NSW Minister for Education Sarah Mitchell

Check-in expands for 2021/22

In April 2021, Check-in ran for Years 4, 6 and 8, to allow Years 4 and 6 to compare their results with last year’s, and set up Year 8 for a comparison at a later date. In 2022, 1.2 million Check-in assessments were run for Years 3, 4, 5, 6, 7, 8 and 9 Check-in will also run, across 2,200 NSW Government schools.

“Due to the success of the rollout and how well it was received by schools and teachers, we are anticipating an even greater demand for the insights that these assessments provide” said Derek Welsh, Chief Operating Officer at Janison, adding that due to the continued COVID disruption, private and other non-government schools, were also keen to be part of this landmark initiative.

Speaking publicly, Ms Mitchell described Check-in as a “world-class ­diagnostic tool” that was set to transform how NSW schools tracked student progress. She said the take-up for 2021 had been “extraordinary”, with more than 90 per cent of primary schools opting in for the new Year 4 and 6 assessments and almost 70 per cent of secondary schools running the Year 8 Check-in.

“Feedback from last year’s ­assessments has been overwhelmingly positive and is a great example for education ministers across the country,” Ms Mitchell said.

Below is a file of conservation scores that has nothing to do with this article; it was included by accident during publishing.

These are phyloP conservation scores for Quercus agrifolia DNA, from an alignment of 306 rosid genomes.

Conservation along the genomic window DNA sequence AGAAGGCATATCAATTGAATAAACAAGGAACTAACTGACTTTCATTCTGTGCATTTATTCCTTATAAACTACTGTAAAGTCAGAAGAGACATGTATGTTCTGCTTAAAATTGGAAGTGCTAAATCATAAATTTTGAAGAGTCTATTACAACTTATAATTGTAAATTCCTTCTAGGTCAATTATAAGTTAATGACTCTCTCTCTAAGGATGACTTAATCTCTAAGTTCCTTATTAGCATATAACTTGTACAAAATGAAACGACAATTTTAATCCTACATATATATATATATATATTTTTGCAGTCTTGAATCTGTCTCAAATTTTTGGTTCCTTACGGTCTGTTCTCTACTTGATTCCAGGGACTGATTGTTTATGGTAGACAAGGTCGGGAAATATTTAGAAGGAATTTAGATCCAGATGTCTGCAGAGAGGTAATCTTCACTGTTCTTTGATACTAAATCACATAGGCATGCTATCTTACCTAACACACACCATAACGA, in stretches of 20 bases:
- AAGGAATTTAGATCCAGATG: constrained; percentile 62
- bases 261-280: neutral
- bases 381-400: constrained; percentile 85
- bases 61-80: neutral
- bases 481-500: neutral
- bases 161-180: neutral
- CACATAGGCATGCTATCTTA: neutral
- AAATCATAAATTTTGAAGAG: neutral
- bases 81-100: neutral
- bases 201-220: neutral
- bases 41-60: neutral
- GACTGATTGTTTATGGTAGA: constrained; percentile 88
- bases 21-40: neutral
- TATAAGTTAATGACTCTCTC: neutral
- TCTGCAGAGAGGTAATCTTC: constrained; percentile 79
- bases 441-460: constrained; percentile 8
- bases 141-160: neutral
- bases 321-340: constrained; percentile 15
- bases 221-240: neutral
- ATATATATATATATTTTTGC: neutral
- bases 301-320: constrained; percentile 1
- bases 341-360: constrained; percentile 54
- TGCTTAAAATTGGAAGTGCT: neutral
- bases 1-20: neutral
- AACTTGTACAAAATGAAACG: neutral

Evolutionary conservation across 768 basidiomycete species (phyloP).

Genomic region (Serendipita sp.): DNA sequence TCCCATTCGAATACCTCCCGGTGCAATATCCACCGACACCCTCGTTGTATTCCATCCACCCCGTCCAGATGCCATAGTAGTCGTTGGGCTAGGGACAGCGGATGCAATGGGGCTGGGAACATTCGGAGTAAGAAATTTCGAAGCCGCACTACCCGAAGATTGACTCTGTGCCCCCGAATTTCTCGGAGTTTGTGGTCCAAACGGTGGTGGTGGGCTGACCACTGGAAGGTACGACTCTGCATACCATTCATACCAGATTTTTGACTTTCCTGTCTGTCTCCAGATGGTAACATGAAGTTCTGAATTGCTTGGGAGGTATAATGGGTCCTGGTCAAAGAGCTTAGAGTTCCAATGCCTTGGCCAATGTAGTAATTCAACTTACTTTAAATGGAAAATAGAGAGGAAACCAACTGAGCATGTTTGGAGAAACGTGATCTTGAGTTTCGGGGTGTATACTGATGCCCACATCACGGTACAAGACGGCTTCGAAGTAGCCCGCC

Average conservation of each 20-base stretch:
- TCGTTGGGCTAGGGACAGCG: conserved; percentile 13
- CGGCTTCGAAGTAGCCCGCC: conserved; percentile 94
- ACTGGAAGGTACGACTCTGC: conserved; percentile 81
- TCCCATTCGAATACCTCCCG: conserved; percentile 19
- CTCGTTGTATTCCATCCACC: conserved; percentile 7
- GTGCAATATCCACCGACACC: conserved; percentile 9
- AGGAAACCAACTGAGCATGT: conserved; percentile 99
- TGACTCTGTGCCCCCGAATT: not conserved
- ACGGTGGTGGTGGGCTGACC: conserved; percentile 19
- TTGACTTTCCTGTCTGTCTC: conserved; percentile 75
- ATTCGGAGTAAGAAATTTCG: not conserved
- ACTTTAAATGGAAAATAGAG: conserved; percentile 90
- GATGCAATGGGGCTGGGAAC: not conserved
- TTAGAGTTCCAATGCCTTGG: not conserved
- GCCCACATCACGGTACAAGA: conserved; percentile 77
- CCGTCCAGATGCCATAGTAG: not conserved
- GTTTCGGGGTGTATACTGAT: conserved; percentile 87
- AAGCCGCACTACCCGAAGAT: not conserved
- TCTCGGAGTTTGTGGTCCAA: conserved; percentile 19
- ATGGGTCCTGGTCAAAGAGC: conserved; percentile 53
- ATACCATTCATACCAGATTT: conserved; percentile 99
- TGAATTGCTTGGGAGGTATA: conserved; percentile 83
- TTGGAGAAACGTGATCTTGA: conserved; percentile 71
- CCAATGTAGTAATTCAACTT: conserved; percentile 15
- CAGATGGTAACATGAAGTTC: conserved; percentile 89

“These assessments provide a snapshot of students’ strengths and weaknesses, and will help schools quickly identify the students with the greatest levels of need.”

She added: “Schools said the major benefits were quick turnaround for results, diagnostic information at syllabus and learning progression level, and ability to use the results to inform their classroom practice.”

David Caspari, Janison Chief Executive Officer, said: “We’re very proud of the role we played with the NSW Department of Education with the Check-in assessment and delighted by the positive outcomes and feedback from schools and teachers.

“We really see Check-in as a force for good. Amid the fallout of COVID-19, teachers and schools are desperate for knowledge and insights about how their students are progressing, and Check-in meets that critical need in a timely manner.”

The roadmap

Minister for Education Sarah Mitchell said: “Following the success of the check in assessments, additional on demand, online assessments and improvements to the existing tests are currently in development.”

Statistics and key milestones


test completions in 2022


of eligible schools took part


time within which teachers received results